“So I’m going to guess this is a robot and not the real deal,” Mach shouts over the harsh noise.

LED lights piped along the outline of the beast flicker on, giving an orange glow to its silhouette.  Gnashing metal teeth force us to spring into action.  Ingot breaks off a few plates from the tail and fires one back as a distraction.  It gives the rest of us time to come up with a plan.  A few people from the club have gathered in the entranceway to watch the fight.

“Brains, keep those people inside.  The last thing we need is to have them end up as a snack,” Ingot says.

“What about us?” Mach shouts after dodging an attempt by the robot to eat him.  Well, it wouldn’t be eating so much as it would be shredding him with metal teeth.

“It’s big, but we can take it.”

I turn and focus my attention on the crowd.  The music in the club has been switched off and the lights are back on.

Stay inside.

They definitely heard me, but they’re choosing to ignore me.  A mechanical dinosaur is far more compelling than a polite psychic request.  I have to think bigger.  I clench my fists and close my eyes.  A few deep breaths, and the deafness in my ear, clears the battle unfolding around me out of my thoughts.  I focus on the bystanders.  Then I give them one command.

SLEEP.

All of them drop to the floor; some hit the pavement a little hard.

“Nice going,” Ingot says.  I nod.

So far, Dragonette and Ingot have had the most success against the robot.  It’s slow and easy to dodge, but we still maintain our distance.  There’s a cluster of scratches near its right eye where Ingot has been hurling shards of the tail.  Mach keeps it busy circling around the club.  The one thing we really want to avoid is having it rampage through Stockholm.

“Jason, once I disable one of the eyes, you need to jump onto its back and take out the brain,” Ingot says.

“Yee haw,” Chase adds.

“How do I do that?” Jason asks.

“Punch through its fucking head,” Ingot says.  She pierces the eyes with a shard.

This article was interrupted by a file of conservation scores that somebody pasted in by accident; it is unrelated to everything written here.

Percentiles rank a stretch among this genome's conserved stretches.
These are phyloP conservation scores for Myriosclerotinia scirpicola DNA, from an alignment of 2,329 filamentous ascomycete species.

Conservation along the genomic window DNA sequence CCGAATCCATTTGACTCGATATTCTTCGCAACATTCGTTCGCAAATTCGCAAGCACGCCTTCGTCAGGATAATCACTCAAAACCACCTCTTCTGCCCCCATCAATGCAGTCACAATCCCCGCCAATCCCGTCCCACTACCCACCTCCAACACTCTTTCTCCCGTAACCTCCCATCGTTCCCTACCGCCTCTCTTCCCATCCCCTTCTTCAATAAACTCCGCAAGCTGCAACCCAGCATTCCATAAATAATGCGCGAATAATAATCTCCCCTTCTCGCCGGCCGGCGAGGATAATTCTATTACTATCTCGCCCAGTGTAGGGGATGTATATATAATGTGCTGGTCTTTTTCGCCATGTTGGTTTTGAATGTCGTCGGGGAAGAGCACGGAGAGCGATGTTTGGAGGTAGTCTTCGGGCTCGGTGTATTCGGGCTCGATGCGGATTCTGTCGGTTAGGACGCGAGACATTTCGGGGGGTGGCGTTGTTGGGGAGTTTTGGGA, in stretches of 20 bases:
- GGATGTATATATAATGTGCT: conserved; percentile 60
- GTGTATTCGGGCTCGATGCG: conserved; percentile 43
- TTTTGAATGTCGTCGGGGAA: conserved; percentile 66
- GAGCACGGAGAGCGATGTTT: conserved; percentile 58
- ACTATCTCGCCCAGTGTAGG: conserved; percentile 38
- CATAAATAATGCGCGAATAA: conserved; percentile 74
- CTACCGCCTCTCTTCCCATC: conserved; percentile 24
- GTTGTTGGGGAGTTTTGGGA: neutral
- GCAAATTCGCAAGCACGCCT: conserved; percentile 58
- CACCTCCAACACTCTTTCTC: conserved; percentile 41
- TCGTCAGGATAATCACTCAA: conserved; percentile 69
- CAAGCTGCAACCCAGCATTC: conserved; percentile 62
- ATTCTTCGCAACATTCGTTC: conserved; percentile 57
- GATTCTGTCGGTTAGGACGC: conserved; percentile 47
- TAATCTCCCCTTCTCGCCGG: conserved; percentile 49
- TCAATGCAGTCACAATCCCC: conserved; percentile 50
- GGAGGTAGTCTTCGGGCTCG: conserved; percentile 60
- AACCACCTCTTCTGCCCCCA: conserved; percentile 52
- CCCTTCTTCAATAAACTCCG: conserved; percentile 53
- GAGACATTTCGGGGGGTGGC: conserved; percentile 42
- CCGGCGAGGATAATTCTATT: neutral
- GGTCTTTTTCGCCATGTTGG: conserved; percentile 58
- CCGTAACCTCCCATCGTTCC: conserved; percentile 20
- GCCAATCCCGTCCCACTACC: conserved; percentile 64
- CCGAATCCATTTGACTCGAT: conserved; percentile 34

The robot roars and charges towards Ingot.  Sparks spray from the fractured eye which oozes some sort of lubricant.  Jason takes the opportunity to jump onto its back.  He grabs a hold on two larger plates near the base of the neck.  Ingot dodges out of the way of the rampaging beast and it crashes into the building next door.  I think it was a specialty ice cream shop.  Talk about rocky road.

It whips around to face us; its tail smashing the glass storefront.  Jason tears off a panel from the back of the head and tosses it onto the ground.  He punches through the exposed wiring and rips out what looks like the brain.  He hops down from the dinosaur as it comes crashing to the pavement.   The impact creates an imprint in the asphalt.  We’re the only ones standing on the lot.

“Nice work team,” Ingot says.

Jason walks over to rejoin us.  His knuckles are bloodied, but otherwise he’s fine.  The glow around the dinosaur sputters to darkness.

“I’d say this means our guy is definitely in the basement of this place,” I say.

“Let’s get him then,” Dragonette says.

“Guys can we hold up a second, I just punched the brain out of a fucking dinosaur,” Jason says.

“Dude, you’re standing.  You’re fine.”

We step over the sleeping revelers and enter the club.  The layout is very similar to the last one we had been in.  I’m kind of expecting another wave of robots to attack us before we can make our way down into the basement.  The DJ is slumped over his turntables, snoring.

Ingot descends the stairs first behind the booth.  There’s a dark corridor, presumably leading to a secret room.  She tosses an empty bottle down the hallway before proceeding.  No motion activated machine guns or lasers I guess.